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Drivers warned of £5,000 repair costs when on the road this week

by Staff

Drivers are being warned of expensive repair costs when driving in the winter weather this week as temperatures continue to remain low.

The Met Office has extended its snow and ice warning across the UK until Thursday as the bad weather is expected to spread further.


On Monday, three separate yellow weather warnings were issued affecting Northern Ireland, parts of northern Scotland and the east coast of England.

The new snow and ice warning, which is in place today, will impact a far larger area, with all of Scotland and Northern Ireland covered, as well as parts of northern England and Wales.

Repair costs could total around £5,000 this winter

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With the cold weather and icy roads, vehicles will be out across the country spreading grit and salt on roads to reduce the threat posed to drivers.

However, drivers are being warned that they could face a huge £5,000 repair bill when driving behind a gritter as the material can have a corrosive effect on the exterior of a car.

The salt involved in the gritting action causes corrosion to the paintwork and any exposed metal, potentially causing it to rust quicker, with this process being sped up if the car is rusty already.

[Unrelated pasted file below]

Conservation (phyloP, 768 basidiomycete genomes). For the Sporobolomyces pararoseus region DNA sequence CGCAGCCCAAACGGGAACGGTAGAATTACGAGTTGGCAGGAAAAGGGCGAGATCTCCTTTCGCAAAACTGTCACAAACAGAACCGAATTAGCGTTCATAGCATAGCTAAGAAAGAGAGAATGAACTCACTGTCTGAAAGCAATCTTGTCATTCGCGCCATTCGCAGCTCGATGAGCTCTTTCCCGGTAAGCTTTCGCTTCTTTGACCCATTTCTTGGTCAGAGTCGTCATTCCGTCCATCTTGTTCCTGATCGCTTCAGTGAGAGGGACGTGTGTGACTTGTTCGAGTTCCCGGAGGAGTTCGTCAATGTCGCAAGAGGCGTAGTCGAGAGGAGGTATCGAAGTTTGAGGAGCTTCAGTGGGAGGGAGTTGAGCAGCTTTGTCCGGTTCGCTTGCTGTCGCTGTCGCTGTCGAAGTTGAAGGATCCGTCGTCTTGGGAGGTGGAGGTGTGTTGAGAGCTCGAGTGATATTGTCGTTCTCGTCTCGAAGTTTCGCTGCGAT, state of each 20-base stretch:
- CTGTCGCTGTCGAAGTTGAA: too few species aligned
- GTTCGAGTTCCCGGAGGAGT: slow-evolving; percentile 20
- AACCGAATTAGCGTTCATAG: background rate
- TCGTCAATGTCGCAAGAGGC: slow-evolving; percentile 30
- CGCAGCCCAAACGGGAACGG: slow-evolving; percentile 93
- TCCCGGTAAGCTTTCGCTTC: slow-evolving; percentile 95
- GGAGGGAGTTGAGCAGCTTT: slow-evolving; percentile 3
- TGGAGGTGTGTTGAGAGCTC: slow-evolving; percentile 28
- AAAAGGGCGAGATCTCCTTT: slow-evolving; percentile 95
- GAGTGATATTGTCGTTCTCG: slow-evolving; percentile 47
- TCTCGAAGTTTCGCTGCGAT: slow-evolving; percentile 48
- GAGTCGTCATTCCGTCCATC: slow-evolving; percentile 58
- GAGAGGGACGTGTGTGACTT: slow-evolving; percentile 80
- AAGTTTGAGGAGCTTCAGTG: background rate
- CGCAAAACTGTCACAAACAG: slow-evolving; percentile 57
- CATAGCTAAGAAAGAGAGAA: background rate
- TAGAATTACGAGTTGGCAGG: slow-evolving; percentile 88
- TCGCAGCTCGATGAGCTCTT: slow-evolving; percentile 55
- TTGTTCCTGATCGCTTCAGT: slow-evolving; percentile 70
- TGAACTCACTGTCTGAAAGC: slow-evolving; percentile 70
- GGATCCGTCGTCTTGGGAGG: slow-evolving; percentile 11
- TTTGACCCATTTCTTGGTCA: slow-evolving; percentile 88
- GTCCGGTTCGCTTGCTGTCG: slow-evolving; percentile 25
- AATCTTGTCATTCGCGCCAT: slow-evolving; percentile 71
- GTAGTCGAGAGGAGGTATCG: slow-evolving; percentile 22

Graham Conway, managing director at Select Car Leasing, said it could lead to chips and dents impacting the paintwork of the vehicle.

He added: “If rust damage is extensive, a full respray could cost you a whopping £5,000, depending on the type of car you drive and where you live, and the bill could be double that if you own a luxury or vintage vehicle.

“For other cars, if the damage is isolated to a bumper this will still cost you £280, and if you need to respray a side panel, this will cost £400 for each panel.

“I’d recommend maintaining a rigorous cleaning regime throughout winter, to make sure salt isn’t left to wreak its havoc.”

The expert also warned that it could affect someone’s car insurance, with rust normally being considered wear and tear, meaning it wouldn’t be covered by a standard policy.

He said this was even more of an incentive to prevent rust from happening in the first place as drivers deal with enormous insurance prices already.

The yellow weather warnings are expected to spread further south on Wednesday, January 17, and Thursday, January 18, as drivers prepare for potential traffic issues.

The Met Office frequently warns drivers to prepare for travel delays with some untreated patches of ice on roads also causing headaches for drivers.

Stein Connelly, head of transport resilience (operations) at Transport Scotland, said: “If you have to travel, please drive to the conditions.

“Consider what kit you might need to keep in your car in the event of difficult conditions.

“Motorists can check with Traffic Scotland to make sure that their route is available.

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“The new Traffic Scotland website gives people access to the latest travel information and the Traffic Scotland X/Twitter page is also updated regularly.”

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